Assuntos
Transtorno do Comportamento do Sono REM/tratamento farmacológico , Vortioxetina/normas , Idoso , Feminino , Humanos , Melatonina/uso terapêutico , Polissonografia/métodos , Resultado do Tratamento , Vortioxetina/efeitos adversos , Vortioxetina/uso terapêutico
13.
Sci Rep ; 10(1): 10492, 2020 06 26.
Artigo em Inglês | MEDLINE | ID: mdl-32591578

RESUMO

Dogs have outstanding capabilities to read human emotional expressions, both vocal and facial. It has also been shown that positively versus negatively valenced dog-human social interactions substantially affect dogs' subsequent sleep. In the present study, we manipulated dogs' (N = 15, in a within subject design) sleep structure by specifically disrupting REM versus Non-REM sleep, while maintaining equal sleep efficiency (monitored via non-invasive polysomnography). We found that both the number of awakenings as well as relative Non-REM (but not relative REM) duration influenced dogs' viewing patterns in a task where sad and happy human faces were simultaneously projected with sad or happy human voice playbacks. In accordance with the emotion laterality hypothesis, the interaction between sound valence and Non-REM sleep duration was specific to images projected to the left (regardless of image-sound congruency). These results reveal the first evidence of a causal link between sleep structure and inter-specific emotion-processing in the family dog.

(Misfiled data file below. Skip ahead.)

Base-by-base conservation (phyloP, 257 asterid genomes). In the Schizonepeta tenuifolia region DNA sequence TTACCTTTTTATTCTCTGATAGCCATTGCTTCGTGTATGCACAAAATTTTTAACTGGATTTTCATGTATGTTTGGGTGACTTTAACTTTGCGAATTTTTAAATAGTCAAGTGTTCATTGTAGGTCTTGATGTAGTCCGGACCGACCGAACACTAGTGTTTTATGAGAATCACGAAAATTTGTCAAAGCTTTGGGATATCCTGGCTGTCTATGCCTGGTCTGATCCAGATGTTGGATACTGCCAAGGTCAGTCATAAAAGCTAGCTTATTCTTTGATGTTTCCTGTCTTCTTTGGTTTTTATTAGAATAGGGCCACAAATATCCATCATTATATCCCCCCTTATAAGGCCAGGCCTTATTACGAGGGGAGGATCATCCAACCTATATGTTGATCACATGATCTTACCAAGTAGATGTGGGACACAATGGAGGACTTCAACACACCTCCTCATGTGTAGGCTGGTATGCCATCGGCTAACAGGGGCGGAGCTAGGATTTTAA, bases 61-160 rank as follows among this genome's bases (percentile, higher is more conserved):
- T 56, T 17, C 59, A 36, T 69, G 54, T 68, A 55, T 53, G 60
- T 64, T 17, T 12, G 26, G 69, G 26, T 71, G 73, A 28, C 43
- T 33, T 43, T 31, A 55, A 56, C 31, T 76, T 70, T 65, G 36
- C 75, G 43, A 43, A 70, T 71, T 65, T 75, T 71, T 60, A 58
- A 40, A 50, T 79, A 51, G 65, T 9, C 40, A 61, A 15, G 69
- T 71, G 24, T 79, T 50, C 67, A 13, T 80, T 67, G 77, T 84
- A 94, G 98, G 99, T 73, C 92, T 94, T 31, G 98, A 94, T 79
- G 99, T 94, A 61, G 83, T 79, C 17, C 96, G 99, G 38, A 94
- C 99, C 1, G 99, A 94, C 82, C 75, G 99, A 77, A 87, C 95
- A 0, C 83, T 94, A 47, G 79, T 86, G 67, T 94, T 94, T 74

Assuntos
Emoções/fisiologia , Sono/fisiologia , Animais , Cães , Face/fisiologia , Expressão Facial , Feminino , Felicidade , Masculino , Polissonografia/métodos , Voz/fisiologia
14.
Psychiatry Res ; 291: 113248, 2020 09.